Convicted or Arrested?
- Director of U.S. Immigration and Customs Enforcement (ICE) John Morton released a June 17, 2011, memorandum intended to provide additional guidance to ICE personnel on exercising prosecutorial discretion. In this context, favorable prosecutorial discretion refers to the government’s ability to choose not to enforce certain penalty provisions within the immigration laws against a particular person, thereby providing some relief in deserving, sympathetic cases
- Director Morton points out that the agency does not have the required resources to pursue every administrative immigration violation
Do I need a Waiver?
This general waiver is available to inadmissible individuals that do not have an immigrant waiver available. This waiver is used to overcome: Deported(formally removed),Expedited removal orders, or applicants for admission as nonimmigrant’s to overcome almost any ground of inadmissibility found in Section 212(a) of the Act.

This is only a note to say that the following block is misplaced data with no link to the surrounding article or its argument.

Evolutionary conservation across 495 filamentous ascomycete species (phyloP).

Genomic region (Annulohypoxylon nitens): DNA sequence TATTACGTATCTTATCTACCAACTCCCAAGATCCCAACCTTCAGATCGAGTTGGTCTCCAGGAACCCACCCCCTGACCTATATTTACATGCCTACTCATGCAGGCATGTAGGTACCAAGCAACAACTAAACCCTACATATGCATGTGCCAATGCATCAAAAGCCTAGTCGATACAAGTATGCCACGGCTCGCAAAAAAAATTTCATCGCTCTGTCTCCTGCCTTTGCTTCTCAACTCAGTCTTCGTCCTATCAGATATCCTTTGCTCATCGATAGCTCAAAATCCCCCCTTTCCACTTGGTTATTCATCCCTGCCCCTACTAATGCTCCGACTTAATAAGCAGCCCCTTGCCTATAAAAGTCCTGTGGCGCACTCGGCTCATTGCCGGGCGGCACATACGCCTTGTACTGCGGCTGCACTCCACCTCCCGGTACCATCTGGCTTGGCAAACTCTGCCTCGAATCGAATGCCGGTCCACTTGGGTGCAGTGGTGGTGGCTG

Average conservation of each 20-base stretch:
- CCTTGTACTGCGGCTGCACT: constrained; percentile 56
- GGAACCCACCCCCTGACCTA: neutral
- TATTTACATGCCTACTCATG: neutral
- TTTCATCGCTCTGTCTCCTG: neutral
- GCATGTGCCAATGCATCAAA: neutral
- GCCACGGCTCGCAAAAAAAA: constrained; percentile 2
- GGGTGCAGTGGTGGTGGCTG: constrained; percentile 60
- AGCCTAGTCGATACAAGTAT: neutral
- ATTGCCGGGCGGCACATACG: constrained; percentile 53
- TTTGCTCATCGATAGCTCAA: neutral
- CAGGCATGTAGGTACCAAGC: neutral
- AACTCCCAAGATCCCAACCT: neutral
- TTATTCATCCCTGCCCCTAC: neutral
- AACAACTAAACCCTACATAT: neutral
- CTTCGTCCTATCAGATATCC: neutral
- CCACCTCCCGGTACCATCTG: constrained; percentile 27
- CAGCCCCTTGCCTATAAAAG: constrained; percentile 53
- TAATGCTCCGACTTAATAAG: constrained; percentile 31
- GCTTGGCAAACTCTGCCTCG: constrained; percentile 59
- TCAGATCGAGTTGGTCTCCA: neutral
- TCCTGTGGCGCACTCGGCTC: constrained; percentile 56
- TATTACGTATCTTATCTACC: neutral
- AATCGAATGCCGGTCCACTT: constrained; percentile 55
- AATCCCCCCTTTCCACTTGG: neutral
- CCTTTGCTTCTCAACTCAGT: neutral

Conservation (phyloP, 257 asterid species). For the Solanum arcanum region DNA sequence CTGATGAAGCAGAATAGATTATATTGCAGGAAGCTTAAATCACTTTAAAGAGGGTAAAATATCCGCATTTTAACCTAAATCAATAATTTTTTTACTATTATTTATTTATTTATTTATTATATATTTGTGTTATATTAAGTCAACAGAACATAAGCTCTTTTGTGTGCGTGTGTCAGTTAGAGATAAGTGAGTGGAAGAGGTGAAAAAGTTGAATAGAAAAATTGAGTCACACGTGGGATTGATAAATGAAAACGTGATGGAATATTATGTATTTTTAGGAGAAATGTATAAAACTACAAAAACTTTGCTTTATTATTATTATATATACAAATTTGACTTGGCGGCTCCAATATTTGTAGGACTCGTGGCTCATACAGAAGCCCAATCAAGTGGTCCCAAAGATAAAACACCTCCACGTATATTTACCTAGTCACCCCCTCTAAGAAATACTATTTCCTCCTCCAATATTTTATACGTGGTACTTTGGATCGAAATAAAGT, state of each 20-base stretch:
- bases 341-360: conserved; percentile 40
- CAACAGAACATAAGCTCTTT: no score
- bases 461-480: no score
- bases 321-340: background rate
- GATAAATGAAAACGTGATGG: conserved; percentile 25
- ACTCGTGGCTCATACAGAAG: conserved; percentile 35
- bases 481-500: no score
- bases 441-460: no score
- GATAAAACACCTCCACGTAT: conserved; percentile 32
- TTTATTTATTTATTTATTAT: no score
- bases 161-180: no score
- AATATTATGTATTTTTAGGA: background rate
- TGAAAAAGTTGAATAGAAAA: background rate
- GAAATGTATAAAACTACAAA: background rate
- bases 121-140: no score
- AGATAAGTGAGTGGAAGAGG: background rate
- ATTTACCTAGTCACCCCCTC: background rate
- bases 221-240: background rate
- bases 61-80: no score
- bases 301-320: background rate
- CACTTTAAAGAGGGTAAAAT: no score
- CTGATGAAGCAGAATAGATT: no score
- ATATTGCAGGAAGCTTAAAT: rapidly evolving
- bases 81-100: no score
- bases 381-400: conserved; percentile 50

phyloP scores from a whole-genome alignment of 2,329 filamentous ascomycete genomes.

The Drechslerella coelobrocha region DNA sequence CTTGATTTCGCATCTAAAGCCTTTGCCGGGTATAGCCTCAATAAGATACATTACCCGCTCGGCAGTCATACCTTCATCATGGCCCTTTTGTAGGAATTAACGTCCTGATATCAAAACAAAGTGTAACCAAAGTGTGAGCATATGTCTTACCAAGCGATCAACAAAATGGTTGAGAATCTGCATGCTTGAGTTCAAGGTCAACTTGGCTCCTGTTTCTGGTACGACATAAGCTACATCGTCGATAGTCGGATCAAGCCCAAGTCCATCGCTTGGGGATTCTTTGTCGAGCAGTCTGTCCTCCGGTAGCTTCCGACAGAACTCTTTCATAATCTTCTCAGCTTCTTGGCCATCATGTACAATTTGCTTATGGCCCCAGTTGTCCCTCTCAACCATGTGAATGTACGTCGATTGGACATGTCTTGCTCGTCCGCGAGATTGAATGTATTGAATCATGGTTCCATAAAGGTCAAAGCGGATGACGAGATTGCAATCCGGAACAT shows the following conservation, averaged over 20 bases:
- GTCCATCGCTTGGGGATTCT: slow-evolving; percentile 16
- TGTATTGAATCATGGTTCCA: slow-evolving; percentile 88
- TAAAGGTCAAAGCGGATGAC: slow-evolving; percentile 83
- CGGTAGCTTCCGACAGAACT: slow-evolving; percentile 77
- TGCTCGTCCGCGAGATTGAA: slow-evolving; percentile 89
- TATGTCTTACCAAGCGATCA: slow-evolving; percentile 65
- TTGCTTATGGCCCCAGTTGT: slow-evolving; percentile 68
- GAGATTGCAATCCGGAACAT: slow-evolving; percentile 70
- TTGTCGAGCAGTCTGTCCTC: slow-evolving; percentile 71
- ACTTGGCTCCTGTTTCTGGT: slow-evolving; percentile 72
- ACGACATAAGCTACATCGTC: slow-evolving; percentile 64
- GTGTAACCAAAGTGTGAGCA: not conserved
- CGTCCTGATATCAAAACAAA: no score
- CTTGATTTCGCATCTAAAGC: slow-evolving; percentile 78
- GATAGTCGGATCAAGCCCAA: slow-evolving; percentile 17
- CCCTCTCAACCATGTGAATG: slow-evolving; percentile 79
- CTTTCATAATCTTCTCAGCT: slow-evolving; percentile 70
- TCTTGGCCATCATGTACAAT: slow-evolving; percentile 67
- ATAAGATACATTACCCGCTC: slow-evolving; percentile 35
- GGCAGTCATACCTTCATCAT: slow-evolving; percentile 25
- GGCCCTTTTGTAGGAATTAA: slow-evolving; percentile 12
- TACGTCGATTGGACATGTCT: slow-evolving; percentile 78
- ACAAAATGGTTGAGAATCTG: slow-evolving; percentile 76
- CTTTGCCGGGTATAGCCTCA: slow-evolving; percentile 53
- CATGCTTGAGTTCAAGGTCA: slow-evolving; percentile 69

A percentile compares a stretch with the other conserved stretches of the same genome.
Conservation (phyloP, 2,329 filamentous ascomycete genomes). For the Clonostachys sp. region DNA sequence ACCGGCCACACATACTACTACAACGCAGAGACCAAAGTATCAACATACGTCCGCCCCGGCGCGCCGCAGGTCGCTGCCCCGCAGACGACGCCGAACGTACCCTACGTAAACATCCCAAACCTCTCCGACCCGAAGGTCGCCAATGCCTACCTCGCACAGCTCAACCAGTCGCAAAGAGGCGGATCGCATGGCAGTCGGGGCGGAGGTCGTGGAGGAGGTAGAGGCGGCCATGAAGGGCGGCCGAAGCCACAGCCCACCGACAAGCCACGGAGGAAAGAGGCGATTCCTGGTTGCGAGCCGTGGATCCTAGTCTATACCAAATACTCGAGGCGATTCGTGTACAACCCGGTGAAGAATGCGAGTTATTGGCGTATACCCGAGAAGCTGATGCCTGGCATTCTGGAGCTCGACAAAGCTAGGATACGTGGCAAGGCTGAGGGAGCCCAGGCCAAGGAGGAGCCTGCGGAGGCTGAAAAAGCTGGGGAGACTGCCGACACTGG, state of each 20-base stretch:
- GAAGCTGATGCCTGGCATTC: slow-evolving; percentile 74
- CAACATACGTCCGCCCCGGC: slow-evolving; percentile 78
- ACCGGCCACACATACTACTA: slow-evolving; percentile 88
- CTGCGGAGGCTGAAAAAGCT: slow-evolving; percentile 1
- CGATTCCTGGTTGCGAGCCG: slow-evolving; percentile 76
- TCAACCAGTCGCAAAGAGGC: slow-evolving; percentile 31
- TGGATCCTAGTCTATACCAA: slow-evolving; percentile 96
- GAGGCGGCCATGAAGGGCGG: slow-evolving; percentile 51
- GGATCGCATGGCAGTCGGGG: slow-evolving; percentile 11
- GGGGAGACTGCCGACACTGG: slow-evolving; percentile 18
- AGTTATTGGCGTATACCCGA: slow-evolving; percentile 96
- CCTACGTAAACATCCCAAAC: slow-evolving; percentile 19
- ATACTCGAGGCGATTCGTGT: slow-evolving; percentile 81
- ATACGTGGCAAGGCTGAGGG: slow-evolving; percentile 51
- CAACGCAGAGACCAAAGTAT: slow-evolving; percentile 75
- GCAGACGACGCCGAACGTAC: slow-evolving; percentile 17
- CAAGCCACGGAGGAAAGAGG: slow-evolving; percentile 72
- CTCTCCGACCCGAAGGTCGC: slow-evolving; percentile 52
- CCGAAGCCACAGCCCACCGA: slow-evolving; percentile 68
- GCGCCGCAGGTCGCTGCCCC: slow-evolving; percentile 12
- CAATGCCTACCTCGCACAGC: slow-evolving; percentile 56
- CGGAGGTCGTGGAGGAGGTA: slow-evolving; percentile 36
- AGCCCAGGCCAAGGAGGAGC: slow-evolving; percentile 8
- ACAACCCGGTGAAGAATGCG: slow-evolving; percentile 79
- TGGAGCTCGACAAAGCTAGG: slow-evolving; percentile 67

The term prosecutorial discretion can encompass a wide variety of actions or temporary inaction, depending upon the context
Favorable and Unfavorable Discretionary Factors for ICE to Consider
The Morton memorandum gives detailed guidance regarding the factors ICE officers should consider, both positively and negatively, in making discretionary prosecutorial decisions.
For example, the memorandum counsels that the following persons should be considered particularly favorably:
- veterans and members of the U.S. armed forces;
- long-time lawful permanent residents;
- minors and elderly individuals;
- individuals present in the United States since childhood;
- pregnant or nursing women;
- victims of domestic violence, trafficking, or other serious crimes;
- individuals who suffer from serious mental or physical disabilities; and
- individuals with serious health conditions.
Conversely, the memorandum states, some individuals must be considered in a particularly negative light. Among these are:
- individuals who pose a clear risk to national security;
- serious felons, repeat offenders or individuals with lengthy criminal records of any kind;
- known gang members or other individuals who pose a clear danger to public safety;
- individuals with egregious records of immigration violations, including those with records of illegal reentry; and
- those who have engaged in immigration fraud.